Childhood statelessness in South Africa is a generally unaddressed, largely preventable, but growing phenomenon. This short publication presents the experiences of nine children who have been let down by the system, denied their right to acquire a nationality and rendered stateless in South Africa. The many issues that come to rise through their stories and the proposed solutions were brought to the attention of the Committee on the Rights of the Child (the Committee) by Lawyers for Human Rights (LHR) and the Institute on Statelessness and Inclusion (ISI) in a joint submission to the Committee in 2015.1 South Africa’s obligations under the Convention on the Rights of the Child (CRC) are such that all children in the country who would otherwise be stateless, should have the right to acquire a nationality: no child should be left stateless (Article 7 of the Convention). This obligation is reiterated in the African Charter on the Rights and Welfare of the Child and the International Covenant on Civil and Political Rights. In addition Article 28 of the South African Constitution protects the right of every child to a name and a nationality from birth and more broadly protects a common citizenship.
Despite its international and domestic obligations, South Africa’s legislative framework collectively creates and perpetuates childhood statelessness. Discrimination in the South African Citizenship Act, 1995 can be seen in the stories illustrated in this publication. Positive provisions are constrained by restrictive birth registration requirements of the Births and Deaths Registration Act (BDRA), 1992, which can lead to statelessness. The Immigration Act, 2004 also fails stateless unaccompanied migrant children who cannot be returned to their country of origin by not providing them with a legal immigration status.
South Africa is regrettably not a signatory to the 1954 UN Convention on the Status of Stateless Persons and the 1961 UN Convention on the Reduction of Statelessness.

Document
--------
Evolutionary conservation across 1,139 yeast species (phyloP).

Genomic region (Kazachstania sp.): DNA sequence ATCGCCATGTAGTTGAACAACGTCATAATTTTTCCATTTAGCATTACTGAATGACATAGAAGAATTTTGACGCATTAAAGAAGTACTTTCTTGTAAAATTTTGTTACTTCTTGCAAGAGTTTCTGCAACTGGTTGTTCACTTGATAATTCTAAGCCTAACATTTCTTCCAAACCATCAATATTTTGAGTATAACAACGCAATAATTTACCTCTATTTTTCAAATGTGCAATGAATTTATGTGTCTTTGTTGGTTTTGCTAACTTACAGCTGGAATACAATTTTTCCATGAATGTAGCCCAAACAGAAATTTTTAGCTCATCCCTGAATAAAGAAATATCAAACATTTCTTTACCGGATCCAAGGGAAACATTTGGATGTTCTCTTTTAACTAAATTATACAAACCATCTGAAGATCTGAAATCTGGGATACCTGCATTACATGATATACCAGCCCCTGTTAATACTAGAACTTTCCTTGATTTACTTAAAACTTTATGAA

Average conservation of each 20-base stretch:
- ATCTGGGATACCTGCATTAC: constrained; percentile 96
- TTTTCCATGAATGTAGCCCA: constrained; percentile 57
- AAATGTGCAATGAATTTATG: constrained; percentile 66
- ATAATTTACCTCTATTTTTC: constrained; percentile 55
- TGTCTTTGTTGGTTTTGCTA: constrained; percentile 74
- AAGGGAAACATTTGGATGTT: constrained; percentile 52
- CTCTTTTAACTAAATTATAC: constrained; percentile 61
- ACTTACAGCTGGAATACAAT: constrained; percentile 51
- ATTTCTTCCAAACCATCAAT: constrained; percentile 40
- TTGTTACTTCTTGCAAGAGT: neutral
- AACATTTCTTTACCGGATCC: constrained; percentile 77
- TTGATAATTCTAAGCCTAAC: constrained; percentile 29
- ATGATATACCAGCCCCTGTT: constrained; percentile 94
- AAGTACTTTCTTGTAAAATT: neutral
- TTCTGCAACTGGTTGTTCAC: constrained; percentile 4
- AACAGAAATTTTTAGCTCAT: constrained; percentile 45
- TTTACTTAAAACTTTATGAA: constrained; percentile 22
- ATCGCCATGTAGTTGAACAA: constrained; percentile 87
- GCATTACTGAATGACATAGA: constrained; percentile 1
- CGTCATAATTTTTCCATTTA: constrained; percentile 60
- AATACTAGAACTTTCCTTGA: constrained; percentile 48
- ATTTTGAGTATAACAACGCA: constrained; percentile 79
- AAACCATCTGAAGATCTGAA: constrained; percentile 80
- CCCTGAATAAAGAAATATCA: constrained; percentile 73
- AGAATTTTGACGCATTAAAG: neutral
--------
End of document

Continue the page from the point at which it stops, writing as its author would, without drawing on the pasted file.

Download the report here: http://www.lhr.org.za/sites/lhr.org.za/files/lhr_stateless_booklet_5.pdf
The report “Queue Here for Corruption: Measuring Irregularities in South Africa’s Asylum System” comes as SA grapples with xenophobic violence, incoherent changes to the country’s immigration policies and dubious attempts by various spheres of government to address these issues.
The urgent high court application to interdict the government from continuing with Operation Fiela-Reclaim raids unless legislative provisions are adhered to has been removed from the urgent roll in the high court in Pretoria.
Lawyers for Human Rights (LHR) brought the challenge in light of grave concerns around the legality of Operation Fiela-Reclaim - a joint operation conducted by the police, army and department of home affairs. Specifically, LHR views the decision to implement raids in the early hours of the morning, in “cordoned off” areas with the army and Department of Home Affairs (and without the warrants required by legislation) as blatantly unlawful. The raids also appear to target non-nationals despite claims to the contrary.
Attached are the court documents for the case from all parties:
The 2013 annual report highlights some of LHR's most noteworthy cases and interventions.
The Guide was drafted with the intention of aiding attorneys, paralegals and social workers in promoting access to citizenship and combating statelessness in the country. The guide is a collection of lessons learned in our effort to assist clients in accessing nationality. The guide is hoped to assist in demystifying the current legal framework relating to nationality and statelessness and will provide tools to play an active role in the ongoing reform of this field of law.
Administration of Zimbabwean nationals on special dispensation permits
The South African Human Rights Commission's investigative report into conditions of detention at Lindela Repatriation Centre.